Pretty much off the grid: the mountain village of Macheros in the State of Mexico.

The presence of the rangers reduced logging on the mountain. But in all that time, these workers never had any sustained contact with the rest of the monarch community. First there was the language barrier. Then there was the fact that their hometown of Macheros has no phone or mail service. (And until last month, when we paid to have towers built to bring it here, no internet.)

The rangers were employed by the state park system, which didn’t care about data collection. When the Biosphere Reserve took over the area in 1986, they subcontracted data collection to an NGO that produces reports about forest and colony health without spending much time there. Their annual reports on colony size and logging incidence seems more politically motivated than fact based (Logging is not a problem anymore! Colony size is on the rebound!).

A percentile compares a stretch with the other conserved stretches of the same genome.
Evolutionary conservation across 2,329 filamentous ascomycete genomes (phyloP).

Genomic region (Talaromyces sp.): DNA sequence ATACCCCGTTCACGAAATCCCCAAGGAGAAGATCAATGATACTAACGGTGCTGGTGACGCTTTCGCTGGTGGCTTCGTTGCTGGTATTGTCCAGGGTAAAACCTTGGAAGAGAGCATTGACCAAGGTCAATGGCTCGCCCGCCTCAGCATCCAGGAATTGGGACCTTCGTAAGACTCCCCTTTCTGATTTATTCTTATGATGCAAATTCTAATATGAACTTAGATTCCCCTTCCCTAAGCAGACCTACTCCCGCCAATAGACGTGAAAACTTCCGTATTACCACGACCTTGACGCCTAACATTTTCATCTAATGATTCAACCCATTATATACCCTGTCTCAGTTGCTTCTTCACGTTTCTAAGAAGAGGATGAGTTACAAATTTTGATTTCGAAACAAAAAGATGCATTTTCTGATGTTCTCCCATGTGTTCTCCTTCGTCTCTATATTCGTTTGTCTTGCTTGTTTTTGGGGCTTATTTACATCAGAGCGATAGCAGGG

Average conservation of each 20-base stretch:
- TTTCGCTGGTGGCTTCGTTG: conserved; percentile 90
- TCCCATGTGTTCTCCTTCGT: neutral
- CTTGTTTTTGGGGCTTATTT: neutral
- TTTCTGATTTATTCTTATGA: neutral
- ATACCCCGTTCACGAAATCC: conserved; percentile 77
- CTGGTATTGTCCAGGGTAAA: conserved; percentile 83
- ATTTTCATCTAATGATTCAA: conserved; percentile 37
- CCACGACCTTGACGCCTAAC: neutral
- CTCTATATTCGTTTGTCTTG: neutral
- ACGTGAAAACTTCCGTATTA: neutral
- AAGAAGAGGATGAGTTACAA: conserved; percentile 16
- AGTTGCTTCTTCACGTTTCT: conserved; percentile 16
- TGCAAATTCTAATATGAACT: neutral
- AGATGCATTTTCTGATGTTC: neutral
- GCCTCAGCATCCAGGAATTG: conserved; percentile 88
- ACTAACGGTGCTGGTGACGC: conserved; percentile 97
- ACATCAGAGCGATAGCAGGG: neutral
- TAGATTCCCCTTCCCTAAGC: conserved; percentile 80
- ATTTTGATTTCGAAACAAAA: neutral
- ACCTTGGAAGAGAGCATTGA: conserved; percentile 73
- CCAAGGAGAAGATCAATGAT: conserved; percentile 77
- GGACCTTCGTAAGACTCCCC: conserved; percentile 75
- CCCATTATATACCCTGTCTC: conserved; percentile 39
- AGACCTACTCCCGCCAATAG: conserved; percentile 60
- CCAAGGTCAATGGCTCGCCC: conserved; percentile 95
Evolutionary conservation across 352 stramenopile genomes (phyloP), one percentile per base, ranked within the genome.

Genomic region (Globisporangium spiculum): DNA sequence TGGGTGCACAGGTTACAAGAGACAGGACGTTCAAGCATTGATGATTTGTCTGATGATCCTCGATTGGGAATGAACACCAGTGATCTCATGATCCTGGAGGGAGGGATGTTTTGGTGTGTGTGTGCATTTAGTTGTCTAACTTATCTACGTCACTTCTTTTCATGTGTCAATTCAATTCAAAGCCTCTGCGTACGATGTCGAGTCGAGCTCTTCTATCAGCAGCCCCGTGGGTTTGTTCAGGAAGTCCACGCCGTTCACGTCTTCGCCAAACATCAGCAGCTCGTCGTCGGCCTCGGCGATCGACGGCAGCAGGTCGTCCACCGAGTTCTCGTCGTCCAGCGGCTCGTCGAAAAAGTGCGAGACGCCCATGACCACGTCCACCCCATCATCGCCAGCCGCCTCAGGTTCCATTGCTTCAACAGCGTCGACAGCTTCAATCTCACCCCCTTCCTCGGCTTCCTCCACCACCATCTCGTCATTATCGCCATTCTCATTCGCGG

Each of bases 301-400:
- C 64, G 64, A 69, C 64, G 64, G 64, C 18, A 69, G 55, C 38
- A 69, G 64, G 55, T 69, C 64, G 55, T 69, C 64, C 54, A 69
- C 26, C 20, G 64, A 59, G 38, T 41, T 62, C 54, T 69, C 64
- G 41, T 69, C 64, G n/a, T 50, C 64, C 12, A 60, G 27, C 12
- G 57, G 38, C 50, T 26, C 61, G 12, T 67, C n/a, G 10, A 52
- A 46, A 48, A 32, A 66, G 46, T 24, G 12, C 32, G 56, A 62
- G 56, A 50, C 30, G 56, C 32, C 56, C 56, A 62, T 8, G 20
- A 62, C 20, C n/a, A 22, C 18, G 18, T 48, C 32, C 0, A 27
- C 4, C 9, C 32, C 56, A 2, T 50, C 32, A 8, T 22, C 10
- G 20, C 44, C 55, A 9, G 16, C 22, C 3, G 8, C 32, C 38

Potentially Joel’s dad and his fellow forest rangers knew so much about the colonies, but no one ever wrote anything down (minimally educated, they’re not all that comfortable with writing). My suegro can tell me that there used to be 150 instead of 50 trees covered in monarch clusters, but he cannot tell me when. While everyone eagerly awaited the monarch’s arrival, and kept note of the date, no one kept track of when they left each spring. But as monarch expert Lincoln Brower has pointed out, this information could tell us how the monarchs are responding to global warming.

When the rangers retired in 2014, the agency that employed him took 6 months to get their replacements in place. In the meantime illegal logging in Cerro Pelon’s core protected area exploded. Even after the new rangers started, they didn’t have the same connections their predecessors had developed over the years, and logging continued apace. It was at their urging that we formed an NGO called Butterflies and Their People so that we could look for funding to increase the presence of professional personnel on Cerro Pelon.